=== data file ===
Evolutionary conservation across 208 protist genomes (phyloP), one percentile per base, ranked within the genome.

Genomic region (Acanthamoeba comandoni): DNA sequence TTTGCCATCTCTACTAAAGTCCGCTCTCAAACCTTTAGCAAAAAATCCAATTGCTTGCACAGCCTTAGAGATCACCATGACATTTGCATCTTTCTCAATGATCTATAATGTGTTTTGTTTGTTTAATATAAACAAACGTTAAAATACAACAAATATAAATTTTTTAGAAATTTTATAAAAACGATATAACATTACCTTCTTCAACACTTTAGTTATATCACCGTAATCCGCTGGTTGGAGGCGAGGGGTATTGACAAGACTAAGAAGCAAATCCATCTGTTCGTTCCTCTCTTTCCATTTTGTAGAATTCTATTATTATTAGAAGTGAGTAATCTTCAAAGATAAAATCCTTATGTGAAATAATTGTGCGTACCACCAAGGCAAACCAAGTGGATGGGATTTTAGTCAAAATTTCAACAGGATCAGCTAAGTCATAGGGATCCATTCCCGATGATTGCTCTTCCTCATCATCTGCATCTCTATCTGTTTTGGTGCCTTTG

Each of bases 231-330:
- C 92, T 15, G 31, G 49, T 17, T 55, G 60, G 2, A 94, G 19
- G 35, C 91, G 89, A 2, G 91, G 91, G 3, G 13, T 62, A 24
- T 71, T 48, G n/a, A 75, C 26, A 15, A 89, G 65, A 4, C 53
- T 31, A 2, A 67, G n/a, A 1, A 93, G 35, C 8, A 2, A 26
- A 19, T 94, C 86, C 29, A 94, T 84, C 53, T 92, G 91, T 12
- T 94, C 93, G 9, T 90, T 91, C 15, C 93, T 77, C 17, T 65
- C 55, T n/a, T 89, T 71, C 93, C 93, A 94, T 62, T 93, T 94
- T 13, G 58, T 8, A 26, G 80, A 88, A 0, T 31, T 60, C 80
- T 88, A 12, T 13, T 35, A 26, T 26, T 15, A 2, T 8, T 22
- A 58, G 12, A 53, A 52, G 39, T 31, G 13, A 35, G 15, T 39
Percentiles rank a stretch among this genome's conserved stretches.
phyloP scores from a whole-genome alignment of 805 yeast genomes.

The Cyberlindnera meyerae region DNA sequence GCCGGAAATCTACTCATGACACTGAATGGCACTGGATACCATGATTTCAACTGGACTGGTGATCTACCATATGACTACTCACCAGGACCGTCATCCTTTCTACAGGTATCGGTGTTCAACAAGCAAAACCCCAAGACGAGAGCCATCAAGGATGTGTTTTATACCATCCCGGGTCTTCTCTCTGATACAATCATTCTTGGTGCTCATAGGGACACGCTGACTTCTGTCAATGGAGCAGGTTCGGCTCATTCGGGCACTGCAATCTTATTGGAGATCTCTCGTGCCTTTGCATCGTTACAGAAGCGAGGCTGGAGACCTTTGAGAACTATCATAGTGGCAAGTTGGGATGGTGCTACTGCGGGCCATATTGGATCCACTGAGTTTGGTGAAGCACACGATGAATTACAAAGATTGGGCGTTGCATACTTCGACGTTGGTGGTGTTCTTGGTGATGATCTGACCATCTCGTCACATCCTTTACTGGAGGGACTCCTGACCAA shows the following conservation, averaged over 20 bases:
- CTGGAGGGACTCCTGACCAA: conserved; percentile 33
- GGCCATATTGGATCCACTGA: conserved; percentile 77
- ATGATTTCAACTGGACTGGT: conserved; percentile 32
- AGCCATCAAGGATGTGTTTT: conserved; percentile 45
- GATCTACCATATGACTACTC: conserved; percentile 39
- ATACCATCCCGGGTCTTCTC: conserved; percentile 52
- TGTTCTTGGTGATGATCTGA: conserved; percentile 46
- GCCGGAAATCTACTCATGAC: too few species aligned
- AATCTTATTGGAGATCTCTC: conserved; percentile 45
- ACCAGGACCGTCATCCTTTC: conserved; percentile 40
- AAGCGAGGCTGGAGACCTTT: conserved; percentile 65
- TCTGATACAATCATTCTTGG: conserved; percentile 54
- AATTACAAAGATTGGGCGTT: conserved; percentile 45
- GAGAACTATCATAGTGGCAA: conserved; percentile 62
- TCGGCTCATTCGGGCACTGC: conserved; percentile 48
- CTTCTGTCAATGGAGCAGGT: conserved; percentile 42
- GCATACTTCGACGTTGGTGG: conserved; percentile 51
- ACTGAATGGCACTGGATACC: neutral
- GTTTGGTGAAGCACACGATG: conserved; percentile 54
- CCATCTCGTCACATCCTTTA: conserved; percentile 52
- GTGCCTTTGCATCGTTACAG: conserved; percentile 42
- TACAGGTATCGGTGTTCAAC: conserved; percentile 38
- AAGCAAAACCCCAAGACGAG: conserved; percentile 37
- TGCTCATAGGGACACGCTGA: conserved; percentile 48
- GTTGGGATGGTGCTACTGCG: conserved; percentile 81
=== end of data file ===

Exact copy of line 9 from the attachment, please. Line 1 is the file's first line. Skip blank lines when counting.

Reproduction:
- T 94, C 93, G 9, T 90, T 91, C 15, C 93, T 77, C 17, T 65